Forbearance

An authorized period of time during which the lender agrees to temporarily postpone a borrower's principal repayment obligation due to some hardship experienced by the borrower, such as unemployment. Interest continues to accrue and usually must be paid during the forbearance period. Forbearance may be granted at the lender's discretion when a borrower is willing to repay the loan but is unable to do so at that time.

Free Application for Federal Student Aid (FAFSA)

The aid application all students must file to qualify for federal, state and Centre's need-based aid programs.

Gift Aid

Money that does not have to be repaid, such as grants or scholarships.

Indirect Costs

Expenses associated with attending college incurred by the student and family, including books, travel expenses to and from college, and personal expenses.

Interest

A fee charged for the use of borrowed money. Interest is calculated as a percentage of the principal loan amount.

Loan

A type of funding involving an institution (bank, college or organization) permitting an individual to borrow a sum of money with the understanding that the individual will repay the amount borrowed plus interest.

Loan Terms

The characteristics that define the nature of the loan including: interest rate, calculation of interest, guaranty fee, origination fee, repayment schedule, and deferment criteria.

Need

Demonstrated eligibility for financial aid as determined by comparing a school's cost of attendance with the expected family contribution. (Need = COA - EFC) Demonstrated need is a federal term and the dollar figure that establishes the maximum amount of need-based financial aid that can be provided to a student from all sources.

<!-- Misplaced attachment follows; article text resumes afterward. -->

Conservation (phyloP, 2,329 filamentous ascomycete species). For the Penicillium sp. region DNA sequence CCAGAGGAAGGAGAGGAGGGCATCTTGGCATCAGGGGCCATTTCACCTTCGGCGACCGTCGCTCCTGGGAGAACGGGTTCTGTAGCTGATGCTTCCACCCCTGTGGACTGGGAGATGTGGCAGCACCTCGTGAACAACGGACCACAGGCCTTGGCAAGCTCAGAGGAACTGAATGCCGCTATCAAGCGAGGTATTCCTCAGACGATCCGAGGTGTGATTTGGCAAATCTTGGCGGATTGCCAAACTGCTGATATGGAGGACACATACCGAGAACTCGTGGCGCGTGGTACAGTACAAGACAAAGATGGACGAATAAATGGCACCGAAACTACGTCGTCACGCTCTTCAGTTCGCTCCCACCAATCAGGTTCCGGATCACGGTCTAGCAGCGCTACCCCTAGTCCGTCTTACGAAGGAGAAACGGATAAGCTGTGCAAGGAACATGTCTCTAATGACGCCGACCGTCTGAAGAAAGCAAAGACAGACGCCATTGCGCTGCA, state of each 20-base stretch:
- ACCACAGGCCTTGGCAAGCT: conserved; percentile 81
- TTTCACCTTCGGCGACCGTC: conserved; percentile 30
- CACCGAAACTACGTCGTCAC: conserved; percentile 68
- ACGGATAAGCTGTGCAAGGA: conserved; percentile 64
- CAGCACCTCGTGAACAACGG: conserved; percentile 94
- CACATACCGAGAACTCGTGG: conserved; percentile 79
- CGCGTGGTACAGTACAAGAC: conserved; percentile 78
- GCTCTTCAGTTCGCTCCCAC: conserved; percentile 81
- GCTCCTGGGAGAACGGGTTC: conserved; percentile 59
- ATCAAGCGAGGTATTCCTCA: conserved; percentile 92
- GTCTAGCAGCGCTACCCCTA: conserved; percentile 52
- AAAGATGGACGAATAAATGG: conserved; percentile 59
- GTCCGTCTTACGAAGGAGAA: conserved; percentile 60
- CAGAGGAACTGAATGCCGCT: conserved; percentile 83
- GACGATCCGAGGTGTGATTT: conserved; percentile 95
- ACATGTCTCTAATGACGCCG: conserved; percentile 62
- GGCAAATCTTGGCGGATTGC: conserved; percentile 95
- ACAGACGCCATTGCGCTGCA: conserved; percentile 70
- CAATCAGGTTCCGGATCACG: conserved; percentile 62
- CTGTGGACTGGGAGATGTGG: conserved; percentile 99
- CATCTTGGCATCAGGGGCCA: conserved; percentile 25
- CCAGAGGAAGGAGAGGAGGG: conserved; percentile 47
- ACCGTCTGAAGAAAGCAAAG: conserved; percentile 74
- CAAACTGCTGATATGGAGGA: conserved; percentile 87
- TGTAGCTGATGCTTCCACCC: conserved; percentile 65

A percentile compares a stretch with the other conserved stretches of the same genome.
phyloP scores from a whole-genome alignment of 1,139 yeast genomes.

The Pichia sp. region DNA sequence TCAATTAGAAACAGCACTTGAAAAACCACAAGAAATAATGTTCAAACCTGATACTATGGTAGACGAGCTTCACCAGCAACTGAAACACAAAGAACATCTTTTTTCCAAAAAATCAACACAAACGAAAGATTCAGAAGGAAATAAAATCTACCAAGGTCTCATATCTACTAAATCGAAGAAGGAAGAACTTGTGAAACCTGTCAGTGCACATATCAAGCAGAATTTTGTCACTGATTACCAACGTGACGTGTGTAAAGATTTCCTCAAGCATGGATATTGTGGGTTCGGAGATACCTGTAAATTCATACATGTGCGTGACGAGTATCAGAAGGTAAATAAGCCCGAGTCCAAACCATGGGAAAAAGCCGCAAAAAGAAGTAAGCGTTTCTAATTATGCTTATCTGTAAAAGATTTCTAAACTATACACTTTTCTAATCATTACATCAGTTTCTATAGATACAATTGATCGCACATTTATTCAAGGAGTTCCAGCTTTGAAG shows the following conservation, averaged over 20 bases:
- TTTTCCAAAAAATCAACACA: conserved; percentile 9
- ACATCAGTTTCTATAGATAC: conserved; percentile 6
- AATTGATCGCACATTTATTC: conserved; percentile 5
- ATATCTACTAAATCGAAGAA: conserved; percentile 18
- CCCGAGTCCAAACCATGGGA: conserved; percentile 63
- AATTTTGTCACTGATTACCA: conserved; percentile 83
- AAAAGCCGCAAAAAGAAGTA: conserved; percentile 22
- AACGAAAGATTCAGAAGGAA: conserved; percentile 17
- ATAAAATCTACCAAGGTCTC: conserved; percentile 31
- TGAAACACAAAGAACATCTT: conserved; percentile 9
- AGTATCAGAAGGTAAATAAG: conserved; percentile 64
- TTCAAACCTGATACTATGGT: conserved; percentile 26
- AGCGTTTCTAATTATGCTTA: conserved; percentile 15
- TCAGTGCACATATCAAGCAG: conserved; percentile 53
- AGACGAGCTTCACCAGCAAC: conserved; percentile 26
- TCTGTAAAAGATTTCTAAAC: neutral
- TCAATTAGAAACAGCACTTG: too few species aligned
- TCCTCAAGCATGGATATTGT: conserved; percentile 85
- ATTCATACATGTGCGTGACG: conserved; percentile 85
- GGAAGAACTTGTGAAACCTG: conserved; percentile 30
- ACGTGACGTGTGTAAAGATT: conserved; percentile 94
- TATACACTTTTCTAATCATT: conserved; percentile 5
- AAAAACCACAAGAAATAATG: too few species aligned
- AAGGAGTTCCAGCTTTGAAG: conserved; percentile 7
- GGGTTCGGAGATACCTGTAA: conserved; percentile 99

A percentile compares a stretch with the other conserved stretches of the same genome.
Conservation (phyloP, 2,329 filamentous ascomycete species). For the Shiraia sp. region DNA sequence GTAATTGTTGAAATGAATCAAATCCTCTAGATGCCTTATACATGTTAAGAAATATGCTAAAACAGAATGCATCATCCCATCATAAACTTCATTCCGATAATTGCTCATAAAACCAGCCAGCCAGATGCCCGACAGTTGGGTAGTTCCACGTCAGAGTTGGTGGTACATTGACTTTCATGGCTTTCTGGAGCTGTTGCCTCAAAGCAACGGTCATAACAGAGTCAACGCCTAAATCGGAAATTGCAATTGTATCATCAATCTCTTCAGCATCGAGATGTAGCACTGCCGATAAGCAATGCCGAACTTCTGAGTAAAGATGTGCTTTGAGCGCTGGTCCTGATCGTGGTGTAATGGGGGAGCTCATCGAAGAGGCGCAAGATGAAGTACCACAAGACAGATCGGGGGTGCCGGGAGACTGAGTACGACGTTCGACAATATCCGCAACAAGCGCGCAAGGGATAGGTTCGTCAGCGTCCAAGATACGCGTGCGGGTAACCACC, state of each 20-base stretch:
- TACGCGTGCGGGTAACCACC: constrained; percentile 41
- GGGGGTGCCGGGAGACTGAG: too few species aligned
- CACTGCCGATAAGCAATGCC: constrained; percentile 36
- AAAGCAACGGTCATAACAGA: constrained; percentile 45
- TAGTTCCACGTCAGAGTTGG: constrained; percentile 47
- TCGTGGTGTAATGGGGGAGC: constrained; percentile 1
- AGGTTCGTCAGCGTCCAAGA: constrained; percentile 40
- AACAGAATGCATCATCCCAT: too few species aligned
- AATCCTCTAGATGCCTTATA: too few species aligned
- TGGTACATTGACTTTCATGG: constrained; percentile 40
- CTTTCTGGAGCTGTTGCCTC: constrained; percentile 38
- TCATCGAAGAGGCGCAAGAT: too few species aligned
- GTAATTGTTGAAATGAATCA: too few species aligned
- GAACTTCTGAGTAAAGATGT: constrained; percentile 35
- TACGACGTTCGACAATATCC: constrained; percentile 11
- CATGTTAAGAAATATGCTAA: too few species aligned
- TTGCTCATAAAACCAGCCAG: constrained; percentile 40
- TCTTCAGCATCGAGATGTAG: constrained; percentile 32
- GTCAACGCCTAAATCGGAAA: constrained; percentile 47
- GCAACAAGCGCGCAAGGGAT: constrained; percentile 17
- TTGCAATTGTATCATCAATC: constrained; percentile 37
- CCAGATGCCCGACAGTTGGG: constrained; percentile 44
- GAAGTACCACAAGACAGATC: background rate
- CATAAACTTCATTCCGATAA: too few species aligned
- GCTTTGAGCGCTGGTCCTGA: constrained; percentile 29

Need-Based Financial Aid

Resources made available to a student, based on demonstrated need.

Origination Fee

A charge for processing a loan to partially help offset administrative costs. It can be either a flat rate or a percentage of the amount you borrow.

Principal

The actual dollar amount borrowed through a loan program on which interest is calculated and from which guaranty and origination fees are removed before disbursement.

Promissory Note

A legally binding agreement stating the amount an individual borrows and the terms of the loan. The student promises to repay the principal with interest.

Repayment

The period when you are repaying the principal and interest of borrowed money. It usually begins after graduation and lasts for ten years for students with federal educational loans.

Repayment Schedule

The outline disclosing the borrower's monthly payment, interest rate, total repayment obligation, due dates and length of time for repaying the loan.

Satisfactory Academic Progress

The requirement that a student must maintain acceptable overall grades and progress towards a degree to receive financial aid funds. At Centre, this means that a full-time student must pass at least 21 credit hours per academic year and maintain a cumulative minimum GPA as outlined in the Centre College Catalog.

Scholarships

Funds provided based on a student's ability, achievement or involvement in activities. Scholarships do not have to be repaid and come from many sources.

Self-Help Money

Money the student is responsible for earning or repaying, such as work-study and loans.

Subsidized Loan

A need-based loan on which the interest is paid by the federal government during the in-school, grace and deferment periods.

Unsubsidized Loan

A non need-based loan on which the interest is not paid by the federal government. Borrowers are responsible for the interest on all unsubsidized loans from the date the loan is disbursed. Students may choose to pay the interest while they are in-school or they may allow the interest to accrue and be capitalized on the principal when they begin repayment.

Variable Interest Rate

Percentage of principal that changes at specified times based on a predetermined formula. All new federal educational loans made from October 1992 to June 30, 2006 have a variable interest rate. New loans since July 2006 are a fixed rate.